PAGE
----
Heart of the business Restaurant and agriculture
Vendodhja Shko te harta
Nearby City of Durres, beaches of Durres and Golem, Tirana
No public transport; by private car the approach takes about 40 minutes from Tirana,
or 20 minutes from Durres. Well signposted from Shijak and Pjeza approaches,
last stretch from main road, from turnoffsignposted “Gjepale 2” is a well-maintained dirt road
suitable for all vehicles. If using Google Maps for navigation, do not take the route via the village
of Rreth as there is no connection across the river!
8 double/twin rooms, from €30/night
What to do
Farm tour, walk along the river.
What to bring back
Anything from the souvenir shop with typical products from around Albania (to be opened soon).
The story of the Agriturizem Gjepali started, in the broadest sense, 23 years ago, when Fundim Gjepali, then only 14 years old, left his village and immigrated to Italy in search of a better life. He initially started at the bottom of the restaurant “food chain”, but over the years worked his way up to become a successful, renowned chef. Apart from heading a kitchen in one of Rome’s most well-known restaurants, he has established and co-owns another in central Tirana.
However, Fundim was longing to create something truly for himself, while reconnecting with his own roots, at the place where he grew up, which nourished him and his love for food.
The village of Gjepalaj lies south of Shijak, a small town near Durres, characterised by the common communist-era brick apartment blocks mixed with traditional small family houses. While the rest of the Gjepalaj village lies on top of a small hill, the Gjepali farm restaurant is located to the east of the village, in a river loop surrounded by nature, with no other houses in its vicinity. When arriving at the property, the Italian influence on the owner’s life manifests in the architecture of the newly constructed restaurant and guesthouse, which was designed in the style of a typical Tuscan villa. The number of diners and overnight guests Agroturizem Gjepali already draws in after just opening in April 2019 is surprising, but stands as a testament to the owner’s reputation.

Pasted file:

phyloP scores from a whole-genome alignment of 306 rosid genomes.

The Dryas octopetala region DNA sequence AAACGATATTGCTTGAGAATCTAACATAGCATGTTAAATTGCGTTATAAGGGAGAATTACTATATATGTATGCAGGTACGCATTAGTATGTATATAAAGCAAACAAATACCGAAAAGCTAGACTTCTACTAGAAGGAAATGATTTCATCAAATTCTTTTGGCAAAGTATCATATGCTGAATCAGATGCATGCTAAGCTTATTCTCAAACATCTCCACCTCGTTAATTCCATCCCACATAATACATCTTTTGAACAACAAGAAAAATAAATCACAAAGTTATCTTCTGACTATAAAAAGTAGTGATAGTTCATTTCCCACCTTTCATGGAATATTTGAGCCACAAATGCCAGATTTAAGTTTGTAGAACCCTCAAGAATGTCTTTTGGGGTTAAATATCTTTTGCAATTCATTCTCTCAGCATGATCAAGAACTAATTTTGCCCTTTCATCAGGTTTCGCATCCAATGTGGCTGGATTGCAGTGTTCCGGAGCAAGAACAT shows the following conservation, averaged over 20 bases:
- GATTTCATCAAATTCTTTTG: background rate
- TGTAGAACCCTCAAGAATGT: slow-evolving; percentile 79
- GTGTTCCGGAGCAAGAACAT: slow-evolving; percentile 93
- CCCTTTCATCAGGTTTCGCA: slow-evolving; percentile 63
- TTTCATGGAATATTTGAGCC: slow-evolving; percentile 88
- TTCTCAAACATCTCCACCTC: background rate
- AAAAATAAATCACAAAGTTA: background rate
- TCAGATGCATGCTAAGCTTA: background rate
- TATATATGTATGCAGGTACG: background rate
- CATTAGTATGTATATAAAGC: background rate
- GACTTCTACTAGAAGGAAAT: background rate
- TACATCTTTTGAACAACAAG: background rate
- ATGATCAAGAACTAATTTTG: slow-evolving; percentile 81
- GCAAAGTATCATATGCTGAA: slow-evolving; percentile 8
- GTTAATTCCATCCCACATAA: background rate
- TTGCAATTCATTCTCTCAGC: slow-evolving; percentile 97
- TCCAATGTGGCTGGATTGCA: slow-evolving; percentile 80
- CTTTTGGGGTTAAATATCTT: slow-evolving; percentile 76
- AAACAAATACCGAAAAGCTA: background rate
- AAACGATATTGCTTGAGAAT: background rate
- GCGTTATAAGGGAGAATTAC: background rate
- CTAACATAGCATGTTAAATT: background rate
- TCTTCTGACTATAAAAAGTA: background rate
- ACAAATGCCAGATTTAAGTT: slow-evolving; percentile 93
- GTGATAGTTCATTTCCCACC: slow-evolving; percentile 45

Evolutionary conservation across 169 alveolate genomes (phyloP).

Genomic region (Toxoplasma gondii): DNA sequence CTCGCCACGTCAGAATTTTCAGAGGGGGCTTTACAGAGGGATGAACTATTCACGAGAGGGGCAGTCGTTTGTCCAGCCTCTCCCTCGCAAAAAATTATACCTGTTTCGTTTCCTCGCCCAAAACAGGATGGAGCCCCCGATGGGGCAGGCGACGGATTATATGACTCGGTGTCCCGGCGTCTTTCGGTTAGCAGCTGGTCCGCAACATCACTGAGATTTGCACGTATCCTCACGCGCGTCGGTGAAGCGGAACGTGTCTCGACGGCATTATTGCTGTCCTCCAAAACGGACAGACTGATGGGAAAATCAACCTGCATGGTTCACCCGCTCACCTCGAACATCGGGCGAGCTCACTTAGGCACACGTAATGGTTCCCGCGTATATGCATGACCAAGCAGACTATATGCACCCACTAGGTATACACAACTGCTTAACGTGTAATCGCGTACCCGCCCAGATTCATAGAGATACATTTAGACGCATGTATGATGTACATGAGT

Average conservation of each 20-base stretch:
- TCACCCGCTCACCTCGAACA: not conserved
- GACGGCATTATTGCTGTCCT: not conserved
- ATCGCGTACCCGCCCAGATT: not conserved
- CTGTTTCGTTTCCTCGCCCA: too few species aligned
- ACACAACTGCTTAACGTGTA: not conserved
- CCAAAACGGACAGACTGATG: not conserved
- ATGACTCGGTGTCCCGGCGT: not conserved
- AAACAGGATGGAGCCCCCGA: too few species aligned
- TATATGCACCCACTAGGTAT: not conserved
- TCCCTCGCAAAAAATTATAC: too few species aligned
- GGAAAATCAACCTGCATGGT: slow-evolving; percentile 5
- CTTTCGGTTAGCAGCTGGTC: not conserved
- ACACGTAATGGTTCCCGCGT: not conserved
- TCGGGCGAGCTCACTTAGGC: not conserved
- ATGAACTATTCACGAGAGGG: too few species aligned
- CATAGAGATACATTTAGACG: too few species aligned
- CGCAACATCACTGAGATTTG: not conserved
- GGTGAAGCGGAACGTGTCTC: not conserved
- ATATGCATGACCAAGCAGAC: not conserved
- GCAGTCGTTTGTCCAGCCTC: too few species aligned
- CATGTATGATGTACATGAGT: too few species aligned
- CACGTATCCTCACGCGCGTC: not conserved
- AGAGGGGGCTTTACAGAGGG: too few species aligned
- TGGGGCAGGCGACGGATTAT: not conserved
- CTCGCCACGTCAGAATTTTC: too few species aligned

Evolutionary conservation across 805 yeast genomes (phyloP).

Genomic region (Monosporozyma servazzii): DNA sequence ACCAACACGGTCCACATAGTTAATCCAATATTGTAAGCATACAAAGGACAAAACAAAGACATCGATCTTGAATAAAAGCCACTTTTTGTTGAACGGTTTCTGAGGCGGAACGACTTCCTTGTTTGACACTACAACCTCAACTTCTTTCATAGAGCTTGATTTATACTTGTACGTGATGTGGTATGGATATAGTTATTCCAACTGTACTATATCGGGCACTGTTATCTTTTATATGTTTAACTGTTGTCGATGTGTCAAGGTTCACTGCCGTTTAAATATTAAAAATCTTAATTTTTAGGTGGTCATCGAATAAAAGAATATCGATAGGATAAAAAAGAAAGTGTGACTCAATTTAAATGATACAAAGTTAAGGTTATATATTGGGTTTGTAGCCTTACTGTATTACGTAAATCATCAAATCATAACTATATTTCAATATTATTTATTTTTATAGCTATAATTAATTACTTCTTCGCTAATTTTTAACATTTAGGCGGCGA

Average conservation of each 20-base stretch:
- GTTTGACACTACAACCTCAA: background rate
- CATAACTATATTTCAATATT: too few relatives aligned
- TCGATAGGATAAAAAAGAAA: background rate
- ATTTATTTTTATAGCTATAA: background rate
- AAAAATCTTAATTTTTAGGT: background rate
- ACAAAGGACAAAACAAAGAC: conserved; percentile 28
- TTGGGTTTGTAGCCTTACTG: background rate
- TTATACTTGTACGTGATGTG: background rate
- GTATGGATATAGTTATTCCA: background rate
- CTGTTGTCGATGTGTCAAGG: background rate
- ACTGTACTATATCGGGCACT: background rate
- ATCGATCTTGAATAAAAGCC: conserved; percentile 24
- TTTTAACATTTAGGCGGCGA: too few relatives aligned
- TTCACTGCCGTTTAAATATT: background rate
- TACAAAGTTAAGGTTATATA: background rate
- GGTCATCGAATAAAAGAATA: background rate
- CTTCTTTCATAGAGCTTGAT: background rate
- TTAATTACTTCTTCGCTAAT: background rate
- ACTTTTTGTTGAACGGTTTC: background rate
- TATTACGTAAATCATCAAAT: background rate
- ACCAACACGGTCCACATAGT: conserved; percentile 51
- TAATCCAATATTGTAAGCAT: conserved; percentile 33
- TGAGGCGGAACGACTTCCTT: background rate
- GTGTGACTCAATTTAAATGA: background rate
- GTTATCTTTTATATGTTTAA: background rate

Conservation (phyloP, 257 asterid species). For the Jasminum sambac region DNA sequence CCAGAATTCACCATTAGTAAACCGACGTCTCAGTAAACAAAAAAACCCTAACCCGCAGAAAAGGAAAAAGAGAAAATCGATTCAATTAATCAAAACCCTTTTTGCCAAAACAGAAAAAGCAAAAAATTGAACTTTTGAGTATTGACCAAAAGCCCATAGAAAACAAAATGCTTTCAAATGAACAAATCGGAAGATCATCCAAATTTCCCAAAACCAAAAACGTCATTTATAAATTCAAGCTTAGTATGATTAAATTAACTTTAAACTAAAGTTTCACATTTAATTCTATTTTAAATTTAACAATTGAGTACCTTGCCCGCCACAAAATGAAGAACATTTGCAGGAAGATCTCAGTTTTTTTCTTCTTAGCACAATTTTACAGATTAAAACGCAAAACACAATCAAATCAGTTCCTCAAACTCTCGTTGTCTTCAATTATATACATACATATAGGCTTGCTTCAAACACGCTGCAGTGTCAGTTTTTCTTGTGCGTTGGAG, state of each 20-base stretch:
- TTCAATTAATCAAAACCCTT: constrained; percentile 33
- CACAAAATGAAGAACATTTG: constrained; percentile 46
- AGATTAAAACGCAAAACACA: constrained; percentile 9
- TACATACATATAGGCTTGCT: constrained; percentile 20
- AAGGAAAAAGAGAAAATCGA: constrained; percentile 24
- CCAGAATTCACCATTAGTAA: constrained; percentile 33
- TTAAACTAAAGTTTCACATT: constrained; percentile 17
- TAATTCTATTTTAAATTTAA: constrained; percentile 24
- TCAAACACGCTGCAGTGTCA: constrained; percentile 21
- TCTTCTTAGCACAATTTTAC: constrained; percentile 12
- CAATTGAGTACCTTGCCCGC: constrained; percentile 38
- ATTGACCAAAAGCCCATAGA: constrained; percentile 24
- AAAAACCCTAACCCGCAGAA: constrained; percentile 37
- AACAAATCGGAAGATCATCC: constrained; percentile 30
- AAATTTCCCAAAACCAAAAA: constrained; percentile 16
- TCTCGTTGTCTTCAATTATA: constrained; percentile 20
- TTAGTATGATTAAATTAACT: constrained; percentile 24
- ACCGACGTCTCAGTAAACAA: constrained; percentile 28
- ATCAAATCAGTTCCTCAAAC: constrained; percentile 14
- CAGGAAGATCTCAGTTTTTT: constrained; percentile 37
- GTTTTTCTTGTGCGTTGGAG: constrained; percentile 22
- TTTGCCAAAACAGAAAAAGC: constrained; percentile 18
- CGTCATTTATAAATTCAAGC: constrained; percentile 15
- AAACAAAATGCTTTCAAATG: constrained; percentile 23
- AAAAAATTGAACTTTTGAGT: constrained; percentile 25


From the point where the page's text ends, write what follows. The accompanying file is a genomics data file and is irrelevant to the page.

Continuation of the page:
Yet, the setting and the philosophy differ from Fundim’s previous projects. Instead of the haute cuisine offered in his inner-city restaurant, the focus here in the countryside is on traditional dishes and local ingredients. In order to ensure the highest quality, Fundim has set out to the nearby villages, meticulously cataloguing the produce, meat and dairy sold by the local producers at the markets, and chooses the very best suppliers for his kitchen. This approach of collaborating closely with villagers ensures that everything that lands on your plate has travelled less than 10 km.
For now, the restaurant offers a set tasting menu, including local specialities like byrek me qumesht, a savoury pastry prepared with milk, homemade meatballs, slow oven-cooked veal ribs, fresh homemade feta-like cheese, lamb baked in yoghurt, and a cake-like dessert called revani made with plum juice, accompanied by fresh green salads and local olives. The recipes have been refined by Fundim Gjepali himself, and are executed by his kitchen staff, who he trained over months to serve up to 170 diners. A choice of mostly Albanian wines as well as a few select Italian wines are displayed on a dedicated wall of the restaurant and can accompany your meal.